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Discussion Starter · #1 ·
I just pulled a few distended frames from a super that is filling up. The honey color is almost clear (shown in the picture on the left). What I pulled last fall was much darker (shown on right). A local producer's clover brand is in the middle. My clear honey was from an overwintered colony that did not get spring feeding. I am in Dutchess County NY (between NYC and Albany) in a small town called Milan. This hive is one of two set in a field of wildlowers but there is tons of forage whichever direction they go. Any idea what would have been in flow in the area over the last month that would have produced this clear of honey?
 

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Ditto black locust, and early spring blooms in general. Most of mine I just pulled looks like that, and we had a very good locust bloom this year. Seems to me that any honey they store through black locust bloom is very light. Clover comes in after locust and from then on the color seems to darken.
 

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Discussion Starter · #4 ·
Thanks Coal Reaper. Interesting. There are surely a lot of those around this area. So will Black Locust always produce honey that blonde? I was wondering if all our rain over the last month made it lighter.
 

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Discussion Starter · #6 ·
Beebeard & Coal Reaper, is there a source (other than more experienced beeks on this forum ;-)) for our area's nectar flow order? I heard maple/locust are some of the big spring ones, and clover in the middle, then dearth and then goldenrod, but is there some online source for what is normal for our area in order of appearance?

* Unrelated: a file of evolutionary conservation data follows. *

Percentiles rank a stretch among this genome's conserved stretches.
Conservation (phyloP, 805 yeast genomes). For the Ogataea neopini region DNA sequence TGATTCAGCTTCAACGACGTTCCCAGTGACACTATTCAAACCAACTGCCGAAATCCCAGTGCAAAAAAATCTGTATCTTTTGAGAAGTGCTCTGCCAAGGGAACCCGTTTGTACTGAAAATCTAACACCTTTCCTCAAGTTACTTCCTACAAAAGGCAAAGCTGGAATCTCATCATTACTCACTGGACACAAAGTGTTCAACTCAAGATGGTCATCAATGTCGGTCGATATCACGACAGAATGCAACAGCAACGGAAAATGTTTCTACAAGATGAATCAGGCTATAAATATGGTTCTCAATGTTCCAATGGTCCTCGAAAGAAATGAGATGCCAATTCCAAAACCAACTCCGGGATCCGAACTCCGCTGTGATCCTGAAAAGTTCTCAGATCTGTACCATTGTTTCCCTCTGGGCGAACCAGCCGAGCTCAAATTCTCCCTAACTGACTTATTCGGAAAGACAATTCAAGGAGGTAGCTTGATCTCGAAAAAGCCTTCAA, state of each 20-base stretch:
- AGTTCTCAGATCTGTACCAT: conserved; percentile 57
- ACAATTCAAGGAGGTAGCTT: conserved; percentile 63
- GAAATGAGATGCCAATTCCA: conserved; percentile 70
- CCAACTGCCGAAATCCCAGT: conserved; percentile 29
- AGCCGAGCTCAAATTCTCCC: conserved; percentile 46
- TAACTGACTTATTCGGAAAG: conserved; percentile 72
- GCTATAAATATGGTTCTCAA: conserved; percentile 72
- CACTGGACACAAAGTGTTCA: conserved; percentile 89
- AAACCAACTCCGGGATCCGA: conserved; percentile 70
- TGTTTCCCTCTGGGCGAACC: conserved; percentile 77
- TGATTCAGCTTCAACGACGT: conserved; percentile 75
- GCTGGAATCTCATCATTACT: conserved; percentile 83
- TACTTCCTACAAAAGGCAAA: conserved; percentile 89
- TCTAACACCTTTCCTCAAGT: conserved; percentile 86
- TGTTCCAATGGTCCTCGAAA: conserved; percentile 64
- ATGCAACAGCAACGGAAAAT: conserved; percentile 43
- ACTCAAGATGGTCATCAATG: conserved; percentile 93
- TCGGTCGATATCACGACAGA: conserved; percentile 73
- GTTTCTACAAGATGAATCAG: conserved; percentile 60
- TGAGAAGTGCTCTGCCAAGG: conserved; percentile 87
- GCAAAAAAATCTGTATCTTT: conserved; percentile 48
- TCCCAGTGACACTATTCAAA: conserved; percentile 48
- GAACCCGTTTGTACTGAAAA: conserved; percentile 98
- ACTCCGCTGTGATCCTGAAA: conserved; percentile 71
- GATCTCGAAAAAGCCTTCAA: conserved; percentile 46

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consider yourself lucky. pure BL honey is clear. rain doesnt directly make it light. the BL flower hangs down like a bell so it is protected from rain washout. so while other blooms may have the nectar rained out, the BL is still available for the bees. BL honey is highly prized by tea affectionados for its mild taste while still being sweet. remember this and i advise market it as such when selling.
raspberry is also light but those should not quite be done blooming yet by you.
 

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Beebeard & Coal Reaper, is there a source (other than more experienced beeks on this forum ;-)) for our area's nectar flow order? I heard maple/locust are some of the big spring ones, and clover in the middle, then dearth and then goldenrod, but is there some online source for what is normal for our area in order of appearance?
often times this is localized. keep a record. beekeepers become botanists.
maple, fruits, dandelion, BL, tulip poplar, blackberry, raspberry, catalpa, clover is the order of the major players in my area. we dont have lime/linden. then summer dearth followed with goldenrod in the fall.
 

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Discussion Starter · #10 ·
Excellent!

re "becoming botanists"... I am just starting to catch on that that will be required. :)
 
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